Published by the Students of Johns Hopkins since 1896
October 19, 2021

Neurotransmitter can curb unwanted thoughts

By ELAINE CHIAO | November 16, 2017


PUBLIC DOMAIN GABA is an neurotransmitter that reduces excitability in the brain caused by negative thoughts.

Patients who suffer from mental disorders such as depression, post-traumatic stress disorder (PTSD) and anxiety have minds that work differently from others.

Scientists know that the onset of these disorders is most likely linked to a specific region of the brain, a concept known as “localization.” After many years of research, scientists have been able to identify this region as the prefrontal cortex, which is a sophisticated structure that resides within the frontal lobe of the brain and regulates many complex behaviors such as voluntary movement and motivation.

Furthermore, researchers have recently pinpointed a specific chemical released in the brain that directly controls how the human mind deals with excessive and otherwise undesired emotions.

It is normal for people to occasionally be troubled with overwhelming thoughts, especially during stressful or difficult times. However, revisiting these unwanted memories and thereby re-immersing themselves in negative emotions could lead to many deleterious effects on people’s mental health. More often than not, negative thoughts that are persistent and lingering raise a red flag for mental disorders.

Why are some people worse at handling or repressing their thoughts than others, and how does this tie into the mental processes underlying day-to-day neural functions?

It turns out that there is a group of researchers out there who utilized a technique known as the Think/No-Think task to investigate this very question.

The research group is co-led by Michael Anderson and Taylor Schmitz, both professors from the Medical Research Council Cognition and Brain Sciences Unit at the University of Cambridge.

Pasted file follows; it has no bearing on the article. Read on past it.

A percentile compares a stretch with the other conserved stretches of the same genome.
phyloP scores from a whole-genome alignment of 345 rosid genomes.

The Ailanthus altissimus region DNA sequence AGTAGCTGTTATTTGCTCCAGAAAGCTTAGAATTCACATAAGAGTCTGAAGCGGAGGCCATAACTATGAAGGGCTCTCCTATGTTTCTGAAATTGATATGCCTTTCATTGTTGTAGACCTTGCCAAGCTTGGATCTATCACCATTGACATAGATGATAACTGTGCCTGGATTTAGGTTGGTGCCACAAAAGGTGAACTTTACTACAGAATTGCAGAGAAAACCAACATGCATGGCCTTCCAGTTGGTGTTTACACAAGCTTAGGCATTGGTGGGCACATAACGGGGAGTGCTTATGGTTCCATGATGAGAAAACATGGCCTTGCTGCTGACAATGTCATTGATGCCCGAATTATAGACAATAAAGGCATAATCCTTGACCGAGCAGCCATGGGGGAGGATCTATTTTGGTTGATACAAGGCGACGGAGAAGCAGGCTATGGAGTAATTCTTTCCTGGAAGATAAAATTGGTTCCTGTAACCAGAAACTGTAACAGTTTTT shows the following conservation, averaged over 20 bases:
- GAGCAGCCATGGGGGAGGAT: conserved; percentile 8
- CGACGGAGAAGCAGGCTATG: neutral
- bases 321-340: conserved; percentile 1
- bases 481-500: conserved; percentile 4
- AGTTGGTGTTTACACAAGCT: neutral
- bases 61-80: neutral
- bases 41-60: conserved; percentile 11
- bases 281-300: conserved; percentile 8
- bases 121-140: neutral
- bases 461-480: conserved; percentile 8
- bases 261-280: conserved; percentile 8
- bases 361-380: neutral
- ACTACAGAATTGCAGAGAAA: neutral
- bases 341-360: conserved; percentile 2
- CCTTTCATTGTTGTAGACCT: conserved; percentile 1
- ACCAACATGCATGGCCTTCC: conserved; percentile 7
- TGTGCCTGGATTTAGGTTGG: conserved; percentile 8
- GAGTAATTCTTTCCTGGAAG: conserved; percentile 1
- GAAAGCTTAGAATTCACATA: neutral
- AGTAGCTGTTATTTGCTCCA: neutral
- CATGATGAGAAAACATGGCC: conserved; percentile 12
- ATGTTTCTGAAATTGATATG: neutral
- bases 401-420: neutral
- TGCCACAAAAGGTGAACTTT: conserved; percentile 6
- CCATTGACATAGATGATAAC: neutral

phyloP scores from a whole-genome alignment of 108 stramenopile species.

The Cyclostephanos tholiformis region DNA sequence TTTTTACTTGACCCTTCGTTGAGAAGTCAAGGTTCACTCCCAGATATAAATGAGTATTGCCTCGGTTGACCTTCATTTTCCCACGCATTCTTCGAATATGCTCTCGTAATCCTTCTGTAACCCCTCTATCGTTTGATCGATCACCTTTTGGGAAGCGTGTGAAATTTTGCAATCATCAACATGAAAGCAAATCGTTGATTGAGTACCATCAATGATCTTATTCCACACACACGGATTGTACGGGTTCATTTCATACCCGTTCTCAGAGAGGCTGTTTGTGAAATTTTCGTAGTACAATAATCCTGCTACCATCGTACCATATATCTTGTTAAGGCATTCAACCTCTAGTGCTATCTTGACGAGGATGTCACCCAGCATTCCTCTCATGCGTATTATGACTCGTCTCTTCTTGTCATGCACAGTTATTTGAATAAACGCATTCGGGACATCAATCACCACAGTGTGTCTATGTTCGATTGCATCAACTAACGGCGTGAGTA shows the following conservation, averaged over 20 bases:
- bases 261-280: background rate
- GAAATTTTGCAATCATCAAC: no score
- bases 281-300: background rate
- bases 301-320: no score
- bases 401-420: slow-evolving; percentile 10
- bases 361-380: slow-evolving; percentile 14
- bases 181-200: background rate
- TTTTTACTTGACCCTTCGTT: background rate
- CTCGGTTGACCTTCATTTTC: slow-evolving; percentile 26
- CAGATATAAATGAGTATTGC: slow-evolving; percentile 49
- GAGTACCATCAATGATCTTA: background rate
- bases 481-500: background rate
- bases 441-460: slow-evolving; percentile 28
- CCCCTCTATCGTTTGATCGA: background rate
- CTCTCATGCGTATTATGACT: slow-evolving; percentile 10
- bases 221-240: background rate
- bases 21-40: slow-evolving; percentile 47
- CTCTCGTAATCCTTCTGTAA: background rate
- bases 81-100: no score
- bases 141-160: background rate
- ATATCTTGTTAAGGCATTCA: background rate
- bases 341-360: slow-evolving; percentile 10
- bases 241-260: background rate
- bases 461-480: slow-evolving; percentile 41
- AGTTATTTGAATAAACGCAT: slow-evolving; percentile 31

The Think/No-Think task can be explained in very simple terms. In the task, participants are given various pairs of words that are not connected in any noticeable way. For example, they could be given the task of learning to remember word pairs such as “ordeal/roach” and “moss/north.”

After this initial stage of forming concrete associations, participants are then asked to do one of two things. If a word with a green cue appears on the screen, they should recall the associated word. Conversely, if the cue is red, they should try their best to suppress the associated word.

Going back to the example, this would mean that if the word “ordeal” is shown in red, the participants would have to stare at the word but try to suppress the retrieval of the associated word, “roach.”

Using this simple yet powerful technique, Anderson and his team began examining images that reflect neural activities using both functional magnetic resonance imaging (fMRI) and magnetic resonance spectroscopy (MRS).

The combination of these two imaging techniques is highly informative. It not only gave researchers a direct gateway to observing what areas in the brain are associated with the inhibition of thoughts, but it also allowed the researchers to measure brain chemistry, which spectroscopic analyses were instrumental for.

The team’s study showed that the brain’s ability to inhibit unwanted thoughts relies heavily on a neurotransmitter called GABA. GABA is categorized as one of the brain’s main inhibitory neurotransmitters, which acts to suppress neural excitability in the brain.

Anderson’s team discovered that the presence of GABA in the hippocampus is directly indicative of a person’s ability to halt the retrieval of thoughts.

“What’s exciting about this is that now we’re getting very specific,” Anderson said in an interview with the BBC.

The team published their new findings in a recent edition of the journal Nature Communications. Their research is funded by the Medical Research Council.

This research has shed light on the potential origins of a broad range of conditions such as depression, PTSD and anxiety.

Although the researchers have not yet looked into the possibility of any treatments, Anderson believes that further studies of how to improve the functions of the prefrontal cortex could serve as a promising starting point.

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